Top positive review
Interesting discussions about necromancy and Fae lore
Reviewed in the United States on October 27, 2019
Genre: Urban Fantasy/Paranormal
Rating: 4.5/5 stars
In this seventh installment of the Dresden Files series, the White Council is still at war with the Red Court vampires. Thomas, Harry's brother, is living with Harry in his dinky apartment after his sister disowned him. Mavra comes to Harry with a demand: Bring her the Word of Kemmler or she will hurt Murphy. As Harry begins to look for the Word of Kemmler and the book about the famous Erlking of the Fae, Die Lied de Erlking, he uncovers something that's going to go down on Samhain and meets several people who are Kemmler's followers... the same Kemmler who happened to own his very own friend Bob the skull. Harry is still dealing with the aftermath of burning the living daylights out of his hand, and he is having dreams of Lasciel, the demon whose coin he picked up and then buried. The shade of her is enough to impart a significant influence over him, and she is quite convincing as she tells him of her desire to help him survive all he has to deal with. He has a difficult time standing firm and resisting her.
Can Harry somehow find the Word of Kemmler, stop Kemmler's disciples, and get it to Mavra in time without the White Court finding out and summarily executing him?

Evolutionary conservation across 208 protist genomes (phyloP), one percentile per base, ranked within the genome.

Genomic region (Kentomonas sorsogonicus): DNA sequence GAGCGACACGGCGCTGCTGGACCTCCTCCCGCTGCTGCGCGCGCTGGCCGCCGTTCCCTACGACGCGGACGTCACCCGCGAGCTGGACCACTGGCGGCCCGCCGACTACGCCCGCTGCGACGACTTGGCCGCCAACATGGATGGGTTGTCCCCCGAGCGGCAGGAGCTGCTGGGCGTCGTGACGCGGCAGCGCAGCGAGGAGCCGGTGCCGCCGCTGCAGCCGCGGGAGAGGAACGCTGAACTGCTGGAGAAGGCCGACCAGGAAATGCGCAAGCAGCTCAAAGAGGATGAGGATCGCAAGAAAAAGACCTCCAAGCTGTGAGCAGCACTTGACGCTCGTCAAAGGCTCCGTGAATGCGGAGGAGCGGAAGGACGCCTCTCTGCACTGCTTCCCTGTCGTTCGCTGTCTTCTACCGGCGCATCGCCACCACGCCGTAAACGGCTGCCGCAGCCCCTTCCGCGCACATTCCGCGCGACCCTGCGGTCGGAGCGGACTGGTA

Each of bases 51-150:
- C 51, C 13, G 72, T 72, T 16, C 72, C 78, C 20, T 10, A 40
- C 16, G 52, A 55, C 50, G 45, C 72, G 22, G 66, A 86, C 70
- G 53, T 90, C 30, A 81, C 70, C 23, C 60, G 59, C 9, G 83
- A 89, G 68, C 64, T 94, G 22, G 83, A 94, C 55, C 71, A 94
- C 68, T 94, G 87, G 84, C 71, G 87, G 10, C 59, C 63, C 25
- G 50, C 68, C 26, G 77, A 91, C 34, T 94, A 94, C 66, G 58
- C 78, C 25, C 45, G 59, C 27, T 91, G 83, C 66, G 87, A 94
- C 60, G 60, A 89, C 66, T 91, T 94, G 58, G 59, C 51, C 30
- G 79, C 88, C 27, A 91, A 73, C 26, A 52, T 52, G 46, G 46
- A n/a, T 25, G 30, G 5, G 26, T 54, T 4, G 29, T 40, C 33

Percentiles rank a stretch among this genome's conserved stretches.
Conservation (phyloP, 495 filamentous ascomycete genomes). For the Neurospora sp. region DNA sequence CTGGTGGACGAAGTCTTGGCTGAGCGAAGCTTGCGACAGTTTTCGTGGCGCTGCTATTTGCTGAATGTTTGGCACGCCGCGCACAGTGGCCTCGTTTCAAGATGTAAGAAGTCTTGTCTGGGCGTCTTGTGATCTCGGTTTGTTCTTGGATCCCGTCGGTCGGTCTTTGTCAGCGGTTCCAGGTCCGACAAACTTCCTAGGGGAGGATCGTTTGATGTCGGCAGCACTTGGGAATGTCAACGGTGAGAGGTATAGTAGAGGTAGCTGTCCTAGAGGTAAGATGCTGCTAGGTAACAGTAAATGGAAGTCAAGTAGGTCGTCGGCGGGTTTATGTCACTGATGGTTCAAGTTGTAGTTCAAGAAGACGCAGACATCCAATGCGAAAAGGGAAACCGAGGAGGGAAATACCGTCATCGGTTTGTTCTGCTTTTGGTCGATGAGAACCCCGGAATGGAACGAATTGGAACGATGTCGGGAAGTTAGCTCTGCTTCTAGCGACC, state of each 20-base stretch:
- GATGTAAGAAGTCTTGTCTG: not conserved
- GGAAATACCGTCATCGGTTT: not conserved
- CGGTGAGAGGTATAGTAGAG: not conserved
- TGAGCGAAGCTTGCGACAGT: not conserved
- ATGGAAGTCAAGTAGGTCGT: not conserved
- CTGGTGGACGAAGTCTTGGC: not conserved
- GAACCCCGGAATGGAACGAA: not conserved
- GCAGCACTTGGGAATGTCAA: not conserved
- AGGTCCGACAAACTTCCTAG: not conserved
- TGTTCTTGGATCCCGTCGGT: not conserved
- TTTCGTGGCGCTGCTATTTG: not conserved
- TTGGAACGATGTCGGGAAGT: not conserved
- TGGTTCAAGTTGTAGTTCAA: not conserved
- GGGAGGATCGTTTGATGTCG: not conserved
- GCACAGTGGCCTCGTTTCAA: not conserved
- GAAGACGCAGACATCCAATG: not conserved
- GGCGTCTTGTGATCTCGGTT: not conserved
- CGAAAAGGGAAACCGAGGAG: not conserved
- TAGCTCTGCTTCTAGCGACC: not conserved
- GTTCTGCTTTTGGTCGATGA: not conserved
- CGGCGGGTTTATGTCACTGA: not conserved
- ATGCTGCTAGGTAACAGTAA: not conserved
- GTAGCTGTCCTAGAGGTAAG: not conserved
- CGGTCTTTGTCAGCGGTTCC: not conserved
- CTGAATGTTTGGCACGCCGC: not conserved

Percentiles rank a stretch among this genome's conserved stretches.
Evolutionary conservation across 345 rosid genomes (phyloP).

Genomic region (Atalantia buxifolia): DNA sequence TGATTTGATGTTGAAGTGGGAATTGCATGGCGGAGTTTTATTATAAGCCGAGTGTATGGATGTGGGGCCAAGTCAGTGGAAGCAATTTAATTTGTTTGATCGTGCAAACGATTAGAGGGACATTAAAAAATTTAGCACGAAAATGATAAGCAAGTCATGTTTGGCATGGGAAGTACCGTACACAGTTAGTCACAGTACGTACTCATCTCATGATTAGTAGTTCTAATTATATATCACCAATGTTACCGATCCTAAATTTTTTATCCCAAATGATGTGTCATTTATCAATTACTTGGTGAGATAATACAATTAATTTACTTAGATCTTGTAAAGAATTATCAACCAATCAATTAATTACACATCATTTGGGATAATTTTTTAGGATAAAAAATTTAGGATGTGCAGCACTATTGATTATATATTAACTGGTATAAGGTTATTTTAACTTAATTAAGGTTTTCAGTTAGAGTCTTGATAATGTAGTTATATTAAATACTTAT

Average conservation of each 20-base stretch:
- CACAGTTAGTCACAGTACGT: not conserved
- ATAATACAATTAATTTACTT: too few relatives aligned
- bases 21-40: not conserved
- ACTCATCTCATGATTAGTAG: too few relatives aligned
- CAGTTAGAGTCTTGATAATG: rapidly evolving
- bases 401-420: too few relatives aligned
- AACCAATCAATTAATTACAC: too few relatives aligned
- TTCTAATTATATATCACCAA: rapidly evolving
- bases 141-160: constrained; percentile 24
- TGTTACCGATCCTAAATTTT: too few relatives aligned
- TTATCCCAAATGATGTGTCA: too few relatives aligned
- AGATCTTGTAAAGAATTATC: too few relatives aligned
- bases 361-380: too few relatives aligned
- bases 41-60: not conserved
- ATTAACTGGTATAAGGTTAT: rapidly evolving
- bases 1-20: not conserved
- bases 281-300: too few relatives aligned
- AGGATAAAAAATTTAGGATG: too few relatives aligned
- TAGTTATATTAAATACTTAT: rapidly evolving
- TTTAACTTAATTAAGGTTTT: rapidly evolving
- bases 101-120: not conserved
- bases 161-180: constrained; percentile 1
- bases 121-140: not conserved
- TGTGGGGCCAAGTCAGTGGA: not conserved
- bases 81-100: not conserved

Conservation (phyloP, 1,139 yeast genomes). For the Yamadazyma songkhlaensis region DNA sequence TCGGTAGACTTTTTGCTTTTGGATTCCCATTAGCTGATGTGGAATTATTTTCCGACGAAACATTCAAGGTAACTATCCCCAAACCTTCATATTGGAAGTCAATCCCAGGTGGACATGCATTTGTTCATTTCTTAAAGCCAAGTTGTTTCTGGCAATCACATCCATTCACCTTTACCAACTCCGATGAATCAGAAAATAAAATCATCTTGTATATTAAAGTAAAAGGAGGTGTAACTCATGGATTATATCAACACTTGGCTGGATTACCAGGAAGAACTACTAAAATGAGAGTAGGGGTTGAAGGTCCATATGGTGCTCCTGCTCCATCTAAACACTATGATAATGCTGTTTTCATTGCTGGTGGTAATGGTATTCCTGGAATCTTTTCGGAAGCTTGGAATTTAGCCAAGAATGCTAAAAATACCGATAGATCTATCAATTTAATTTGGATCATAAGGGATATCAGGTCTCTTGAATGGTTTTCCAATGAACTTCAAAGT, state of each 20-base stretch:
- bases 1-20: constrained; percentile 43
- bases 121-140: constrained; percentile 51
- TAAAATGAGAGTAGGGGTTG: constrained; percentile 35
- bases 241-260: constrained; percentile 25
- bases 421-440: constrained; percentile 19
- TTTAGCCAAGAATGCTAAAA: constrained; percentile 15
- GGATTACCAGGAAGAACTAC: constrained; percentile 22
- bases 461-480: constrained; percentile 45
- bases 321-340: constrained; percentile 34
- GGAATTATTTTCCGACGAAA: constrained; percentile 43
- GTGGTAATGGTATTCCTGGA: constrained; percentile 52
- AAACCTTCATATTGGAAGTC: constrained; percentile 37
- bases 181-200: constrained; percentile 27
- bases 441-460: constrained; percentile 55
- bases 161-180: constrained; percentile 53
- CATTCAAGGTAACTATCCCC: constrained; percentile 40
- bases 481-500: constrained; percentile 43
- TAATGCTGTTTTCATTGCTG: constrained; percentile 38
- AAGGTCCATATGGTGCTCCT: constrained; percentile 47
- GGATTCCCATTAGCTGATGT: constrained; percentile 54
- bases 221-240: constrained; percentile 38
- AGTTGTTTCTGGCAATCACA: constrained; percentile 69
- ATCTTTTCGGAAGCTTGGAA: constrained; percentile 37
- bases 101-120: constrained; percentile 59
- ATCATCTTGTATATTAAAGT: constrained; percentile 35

A common theme in these books is Harry constantly taking a beating and being near death's door. This book was no different, but I'm really enjoying the Lasciel aspect. She is manipulative, of course, but also SO incredibly believable, and we are watching as Harry is slipping more and more into her grasp despite that he knows objectively that NO good can come from letting her have more power over him. This book almost makes the reader fall in love with her at the same time! She seems so sincere and gentle! I don't blame Harry one bit for his feelings toward her. He is becoming more and more conflicted. It will be interesting to see where that storyline goes.
One thing I really enjoy about these books is the thorough explanation/exploration of the supernatural aspects. The Erlking in particular is a well-known figure in Faerie lore, and it was interesting to see how he was dealt with in this book. Necromancy in general is explained in a fascinating way - such that it sort of makes sense. Really, Jim Butcher always does a good job of presenting supernatural things in a really logical way -- as in, they are just believable enough. I appreciate that, and it makes the books enjoyable to read. Harry's sarcasm is, as always, fun and entertaining, but is it just me or is he getting darker? Less fun? It's inevitable, but I kind of miss his casual playfulness and positivity. He is losing a little more of that in every book.
I am definitely looking forward to continuing on with the series.